The meeting was also attended by President of Belarus Alexander Lukashenko, Prime Minister of Armenia Nikol Pashinyan, President of Kazakhstan Kassym-Jomart Tokayev, President of Kyrgyzstan Sooronbay Jeenbekov, President of Moldova Igor Dodon (head of the EAEU observer state) and Chairman of the Eurasian Economic Commission Board Mikhail Myasnikovich.
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President of Russia Vladimir Putin: Once again, good afternoon, colleagues.
You have already noted that we are going through a difficult period – it would be fair to say that these are hard times, because of the pandemic. Recent events have directly affected our cooperation, the economy and contacts between people and, therefore, created certain problems with implementing our joint agenda.
That being said, the presiding country, Belarus, has been able to find opportunities for us to continue to work together – and work extensively. I would like to thank the President of Belarus for holding this second meeting. Members of the Supreme Eurasian Economic Council already met via videoconference on April 14. The EEC is also working hard with a representative of Belarus, which is also a good example to follow, I believe.
Of course, we all are interested in ensuring our union’s dynamic development. It has existed for over five years now and brought tangible benefits to all of our states. It has contributed to solving major tasks with regard to developing our national economies and improving the quality of life for our citizens.
The draft Strategic Directions for Eurasian Economic Integration Development until 2025, prepared for our meeting today, is aimed at the further development of all-round cooperation among our five countries. This document sets out comprehensive objectives aimed at completing the development of a common market of goods, services and workforce, improving our customs and administrative regulations and developing a digital environment. Our colleagues have spoken about this, and I agree with them that it is an extremely important sphere. Another objective is to create a system of management for our joint projects in high performance sectors.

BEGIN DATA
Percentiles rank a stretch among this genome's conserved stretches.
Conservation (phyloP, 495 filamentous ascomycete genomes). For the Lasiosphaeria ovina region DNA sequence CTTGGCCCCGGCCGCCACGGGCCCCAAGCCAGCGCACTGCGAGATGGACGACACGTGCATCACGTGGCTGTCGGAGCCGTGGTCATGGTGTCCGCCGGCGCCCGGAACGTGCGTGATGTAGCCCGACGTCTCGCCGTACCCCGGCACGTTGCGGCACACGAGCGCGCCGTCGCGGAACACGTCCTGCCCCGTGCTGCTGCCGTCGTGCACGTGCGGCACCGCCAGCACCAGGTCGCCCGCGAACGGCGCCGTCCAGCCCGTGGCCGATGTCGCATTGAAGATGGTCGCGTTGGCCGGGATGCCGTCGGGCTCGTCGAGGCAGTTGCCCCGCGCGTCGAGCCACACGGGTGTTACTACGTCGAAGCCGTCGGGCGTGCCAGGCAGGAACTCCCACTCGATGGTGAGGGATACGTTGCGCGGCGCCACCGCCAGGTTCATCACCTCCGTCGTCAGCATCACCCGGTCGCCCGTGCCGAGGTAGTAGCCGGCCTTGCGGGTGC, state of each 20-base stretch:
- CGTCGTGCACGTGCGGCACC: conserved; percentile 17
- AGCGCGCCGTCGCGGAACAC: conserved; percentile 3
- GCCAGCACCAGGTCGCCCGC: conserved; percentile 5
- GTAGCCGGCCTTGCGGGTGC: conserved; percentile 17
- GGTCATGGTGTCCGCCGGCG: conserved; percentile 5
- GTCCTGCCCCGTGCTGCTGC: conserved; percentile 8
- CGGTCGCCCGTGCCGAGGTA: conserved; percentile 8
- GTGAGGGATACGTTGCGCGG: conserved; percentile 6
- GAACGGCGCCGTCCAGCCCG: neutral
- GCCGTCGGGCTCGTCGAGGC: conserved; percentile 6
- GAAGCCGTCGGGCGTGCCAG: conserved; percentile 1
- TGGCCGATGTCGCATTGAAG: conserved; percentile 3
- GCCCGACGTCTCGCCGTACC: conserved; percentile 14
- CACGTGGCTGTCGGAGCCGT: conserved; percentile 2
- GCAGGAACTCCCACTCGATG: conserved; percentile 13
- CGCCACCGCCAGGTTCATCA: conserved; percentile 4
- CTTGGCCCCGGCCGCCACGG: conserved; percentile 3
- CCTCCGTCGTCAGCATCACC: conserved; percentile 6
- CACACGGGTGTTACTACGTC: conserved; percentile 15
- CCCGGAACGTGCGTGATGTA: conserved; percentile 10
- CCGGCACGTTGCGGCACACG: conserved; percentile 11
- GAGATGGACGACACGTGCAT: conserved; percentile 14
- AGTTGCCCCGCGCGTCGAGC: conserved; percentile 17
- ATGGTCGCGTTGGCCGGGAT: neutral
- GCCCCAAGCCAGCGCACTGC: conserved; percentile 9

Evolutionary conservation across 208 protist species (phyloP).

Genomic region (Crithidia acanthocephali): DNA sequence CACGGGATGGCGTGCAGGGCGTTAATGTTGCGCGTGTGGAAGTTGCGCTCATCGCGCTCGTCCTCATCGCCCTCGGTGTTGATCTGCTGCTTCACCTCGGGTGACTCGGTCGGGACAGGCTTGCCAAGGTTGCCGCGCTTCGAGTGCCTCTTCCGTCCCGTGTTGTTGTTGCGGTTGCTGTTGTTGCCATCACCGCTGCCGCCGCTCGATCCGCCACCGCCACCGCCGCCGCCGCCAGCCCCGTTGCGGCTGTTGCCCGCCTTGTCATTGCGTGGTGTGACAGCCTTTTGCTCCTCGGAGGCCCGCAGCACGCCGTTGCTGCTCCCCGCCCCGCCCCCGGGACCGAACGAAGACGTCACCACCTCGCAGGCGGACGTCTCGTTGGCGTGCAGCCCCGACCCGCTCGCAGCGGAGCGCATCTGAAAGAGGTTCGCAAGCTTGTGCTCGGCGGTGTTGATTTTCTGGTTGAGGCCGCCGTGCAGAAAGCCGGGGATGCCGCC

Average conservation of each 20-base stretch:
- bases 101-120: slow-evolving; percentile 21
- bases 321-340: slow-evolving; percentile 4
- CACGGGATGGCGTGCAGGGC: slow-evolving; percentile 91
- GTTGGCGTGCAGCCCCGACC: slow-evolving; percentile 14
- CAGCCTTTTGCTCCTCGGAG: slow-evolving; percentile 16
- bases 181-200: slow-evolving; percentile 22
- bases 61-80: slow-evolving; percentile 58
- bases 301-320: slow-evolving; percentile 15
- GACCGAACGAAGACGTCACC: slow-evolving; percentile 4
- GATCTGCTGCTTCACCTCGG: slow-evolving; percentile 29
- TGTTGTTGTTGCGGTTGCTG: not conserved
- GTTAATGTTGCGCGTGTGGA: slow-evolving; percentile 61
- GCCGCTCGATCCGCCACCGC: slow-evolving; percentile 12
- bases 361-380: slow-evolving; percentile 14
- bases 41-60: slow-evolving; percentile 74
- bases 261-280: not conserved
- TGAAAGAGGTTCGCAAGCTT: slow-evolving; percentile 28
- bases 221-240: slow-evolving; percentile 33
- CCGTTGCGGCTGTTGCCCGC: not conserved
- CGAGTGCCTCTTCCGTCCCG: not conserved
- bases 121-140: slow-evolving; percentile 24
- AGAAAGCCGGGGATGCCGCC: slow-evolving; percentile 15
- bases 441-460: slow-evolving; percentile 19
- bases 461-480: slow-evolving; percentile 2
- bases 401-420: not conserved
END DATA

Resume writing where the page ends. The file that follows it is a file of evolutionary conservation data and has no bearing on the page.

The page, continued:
The strategy provides the basis for stimulating import substitution, industrial localisation and joint pro-integration initiatives. Our countries must create new enterprises to ensure our food security and to produce basic necessities and other critically important goods.
The Strategic Directions envision the development of cooperation between the EAEU member states in research, technology and the humanitarian sphere. Our plans provide for launching major joint projects in vocational and university education, training personnel, enhancing academic mobility and implementing multilateral educational programmes.
Of course, these ambitious development plans for the Eurasian Economic Union in the period until 2025 imply even more active interaction and even closer coordination between the member states. But overall, we believe that this is a truly comprehensive document that sets out the EAEU course for the immediate future and the medium term. Its adoption will create a reliable basis for deepening integration, continuing the rapprochement of our economies and expanding the spheres of our cooperation.